View Full Version : Nori-dull side or shiny side out?
I'm guessing the lines are to show where to cut? and how do you keep the ends from falling apart? What's the best way to cut it? I think I might be stuffing it too much. Is it stronger/hold togther better if there's less stuff in it?
Lady Green Jeans
03-19-2006, 02:44 PM
Not sure if one side out or in is better than the other. I tend to place filings on the shiny side and roll. First time I made the raw sushi it was great. Second time my ingredients were a little too moist and the wrap definately sogged out and fell apart. I also assumed the lines were to assist in cutting although I cut then at different thickness each time for variety I guess.
03-19-2006, 02:51 PM
Shiney/dull and any lines I would guess are just side effects of the drying process. I've never paid them any mind!
I think the trick with nori is to UNDER fill them. If you put in too much they look messy and tend to fall apart. There's also the trick with wetting the edge before you stick it down, and letting them sit until the nori sheet is moist before cutting. If you cut immediately it tends to pull and tear and just fall apart!
My husband worked as a chef through university and showed me lots of nori tricks!
Do you use a rolling mat? You can get them for a dollar or so at asian markets - they really help!
03-19-2006, 04:02 PM
Is there any way to make nori rolls with the "rice" on the outside? Those were my favorite in my old SAD days....i'm guessing not, but just wondering. The shiny side is supposed to go out, but that's just for show, and makes no difference in the taste or performance of the nori sheet. Thanks for the tips so far, I LOVE NORI, and look forward to making them more often, now that I found out that I love using ground parsnips for the rice! What are some other tips...bring 'em on!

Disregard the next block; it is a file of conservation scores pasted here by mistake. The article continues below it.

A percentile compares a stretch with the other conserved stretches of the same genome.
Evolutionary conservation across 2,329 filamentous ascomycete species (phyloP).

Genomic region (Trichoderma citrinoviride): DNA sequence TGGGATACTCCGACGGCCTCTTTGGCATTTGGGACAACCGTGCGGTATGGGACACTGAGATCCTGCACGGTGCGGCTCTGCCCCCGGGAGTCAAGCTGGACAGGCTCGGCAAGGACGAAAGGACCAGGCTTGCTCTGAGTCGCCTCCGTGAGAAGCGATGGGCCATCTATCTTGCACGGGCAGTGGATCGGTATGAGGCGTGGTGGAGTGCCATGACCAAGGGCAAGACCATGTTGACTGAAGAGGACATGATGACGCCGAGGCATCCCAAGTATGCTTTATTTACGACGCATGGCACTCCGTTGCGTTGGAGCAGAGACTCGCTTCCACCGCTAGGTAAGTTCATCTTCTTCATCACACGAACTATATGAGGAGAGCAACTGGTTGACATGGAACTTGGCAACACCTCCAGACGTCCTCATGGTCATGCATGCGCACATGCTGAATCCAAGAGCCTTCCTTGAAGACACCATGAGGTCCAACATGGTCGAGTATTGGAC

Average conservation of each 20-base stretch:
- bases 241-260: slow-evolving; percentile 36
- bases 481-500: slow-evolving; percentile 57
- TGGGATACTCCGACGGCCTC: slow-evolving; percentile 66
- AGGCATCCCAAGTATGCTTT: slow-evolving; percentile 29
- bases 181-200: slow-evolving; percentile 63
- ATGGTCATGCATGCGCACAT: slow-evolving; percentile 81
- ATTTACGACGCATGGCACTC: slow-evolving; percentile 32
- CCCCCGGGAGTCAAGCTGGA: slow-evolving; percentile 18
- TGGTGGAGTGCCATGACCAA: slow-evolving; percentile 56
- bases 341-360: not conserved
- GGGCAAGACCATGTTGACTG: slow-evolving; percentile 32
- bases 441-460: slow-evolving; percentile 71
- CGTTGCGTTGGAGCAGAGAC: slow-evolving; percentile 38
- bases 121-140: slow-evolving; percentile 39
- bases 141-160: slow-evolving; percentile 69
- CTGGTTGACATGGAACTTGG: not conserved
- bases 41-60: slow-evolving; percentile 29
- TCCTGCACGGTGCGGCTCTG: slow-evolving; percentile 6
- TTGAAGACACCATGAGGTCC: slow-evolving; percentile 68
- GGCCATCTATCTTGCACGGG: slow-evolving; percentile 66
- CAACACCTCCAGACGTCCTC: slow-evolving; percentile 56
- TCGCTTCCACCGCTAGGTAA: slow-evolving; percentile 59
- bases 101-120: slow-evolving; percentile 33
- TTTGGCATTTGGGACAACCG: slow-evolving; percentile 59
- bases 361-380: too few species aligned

I generally roll it with the shiny side outside, but I'm sure it doesn't matter.
Not sure whether it would be possible to make sushi rolls with the 'rice' on the outside -- you'd have to make the 'rice' sticky enough to hold together, like ordinary shushi rice. The only way i could think of doing this would be to add a small amount of ground or soaked flax seed to the grated parsnips, turnip, cauliflower or whatever you are using for rice. I think it might work but wonder what it would taste like. I always season my 'rice' with something sweet, just a dash, like honey or agave syrup, and some cider vinegar, for a real sushi rice flavour, and this might disguise the taste of the flax seed. Think I'll have a play with this and see what happens.
03-19-2006, 04:54 PM
Lili, adding flax seed, or rather GROUND flaxseed might be an excellent way to do this! What a great idea! I don't think it'd taste bad because the cauliflower is probably stronger tasting. But would you chop the cauliflower then put in the flax seed and water and let it all soak together until it bonded? That might be the way.
Ooooooooooo somebody try this!
03-20-2006, 08:05 AM
Yeah, I'm thinking this might work...I'll try it today! I won't add much water, because I want it to stick, but not get slimy......I'll let you know!
03-20-2006, 01:05 PM
Man O Man! It worked, they were good, and my only regret was I don't have a camera where I could've posted a picture for you! I used about 3 parsnips and 2 TBS of ground flax. Then I used rice vinegar for the moisture, and just sprinkled it on, and let it sit for about 10 minutes, for the flax to soak it up good. These were great, you have to be careful with them, but I will definitely be making these again!!
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